Behavior Driven Development, or BDD, can help teams build the right product for end users. Although the term Behavior Driven Development is sometimes used interchangeably with Test Driven Development (TDD), many will posit that BDD is an extension of TDD because it helps development teams focus on business goals and code quality. While TDD provides tests that drive development, those tests may or may not help you determine whether or not you're meeting your business goals. Here's one definition:
- Behavior Driven Development start with business value, then drills down to feature sets, and teams receives feedback from the Product Owner
- Test Driven Development creates numerous tests that may or may not meet the business value, and feedback goes to the coder
Behavior Driven Development is considered more of an outside-in approach that is focused on business drivers. It takes TDD one step further -- you still need feedback on code quality -- because you can now get feedback on the feature.
So what is the general process to use Behavior Driven Development? It aligns well within the Agile framework and is one way to implement Agile. Teams should continue with their regular scrum activities: milestone planning, defining user stories, and acceptance criteria and developing, and iteratively repeat that process until ready to release.
Epics and Milestone Planning - this is a critical first step on the way to Behavior Driven Development. It helps teams identify their overarching business goals and how to deliver them.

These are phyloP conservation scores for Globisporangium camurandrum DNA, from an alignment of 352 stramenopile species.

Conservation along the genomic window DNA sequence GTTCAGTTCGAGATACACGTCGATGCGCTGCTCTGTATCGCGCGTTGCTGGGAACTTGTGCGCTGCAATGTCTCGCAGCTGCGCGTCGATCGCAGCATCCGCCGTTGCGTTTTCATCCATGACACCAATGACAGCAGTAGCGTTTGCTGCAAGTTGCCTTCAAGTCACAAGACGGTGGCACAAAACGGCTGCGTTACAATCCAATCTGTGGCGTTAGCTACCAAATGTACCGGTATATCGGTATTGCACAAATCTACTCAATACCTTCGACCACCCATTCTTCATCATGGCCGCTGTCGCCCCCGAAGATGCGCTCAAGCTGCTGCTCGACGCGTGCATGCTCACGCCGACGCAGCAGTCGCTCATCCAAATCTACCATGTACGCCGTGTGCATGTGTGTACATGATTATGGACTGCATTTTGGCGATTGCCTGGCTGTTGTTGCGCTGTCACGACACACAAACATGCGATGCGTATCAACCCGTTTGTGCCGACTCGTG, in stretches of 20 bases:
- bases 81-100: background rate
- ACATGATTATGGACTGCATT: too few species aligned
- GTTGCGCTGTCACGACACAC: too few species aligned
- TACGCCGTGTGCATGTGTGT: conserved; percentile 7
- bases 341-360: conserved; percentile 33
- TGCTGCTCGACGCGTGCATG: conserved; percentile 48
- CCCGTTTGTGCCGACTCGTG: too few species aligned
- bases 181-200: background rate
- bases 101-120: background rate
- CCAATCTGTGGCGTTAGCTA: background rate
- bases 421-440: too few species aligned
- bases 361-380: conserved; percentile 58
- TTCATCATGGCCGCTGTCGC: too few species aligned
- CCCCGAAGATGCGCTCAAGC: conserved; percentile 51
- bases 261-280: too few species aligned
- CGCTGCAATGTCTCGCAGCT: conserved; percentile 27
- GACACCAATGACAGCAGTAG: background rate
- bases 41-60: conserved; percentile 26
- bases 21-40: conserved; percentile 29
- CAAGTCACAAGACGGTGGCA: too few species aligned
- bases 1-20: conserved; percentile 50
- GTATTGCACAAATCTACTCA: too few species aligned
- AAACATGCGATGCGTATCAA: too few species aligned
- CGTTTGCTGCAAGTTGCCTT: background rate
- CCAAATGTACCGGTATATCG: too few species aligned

User Stories / Behavior – address the WHY and WHO over the HOW. The typical format might look something like this:
- As a user, I want to easily add dates to my notes, so that I can sort by date created and updated.
Acceptance Criteria / Step Definition – Define the scenarios to meet your user story. In BDD, this is done in Given, When, and Then statements:
- GIVEN I am an user and I am creating a new note, WHEN I enter or update a note THEN the create/update timestamp is automatically added.
It’s important to try to stay away from UI specifics like “When I Click this Button”, because the UI can change and then your step isn’t really applicable. This is called the DECLARATIVE form.
The optimal time to do this is during backlog grooming. As with the user stories, defining acceptance criteria is an iterative process. The most critical thing is to not take a story into a sprint until the entire team agrees on the acceptance criteria. Many times, the definition discussion drives further questions or acceptance criteria, and helps get deeper clarity to the feature.
BDD is tool agnostic. There are tools out there to help automate this (Cucumber, JBehave, etc.), but the main goal is to get teams talking and to discover where more clarification is necessary. Remember, the conversations are much more important than the tools.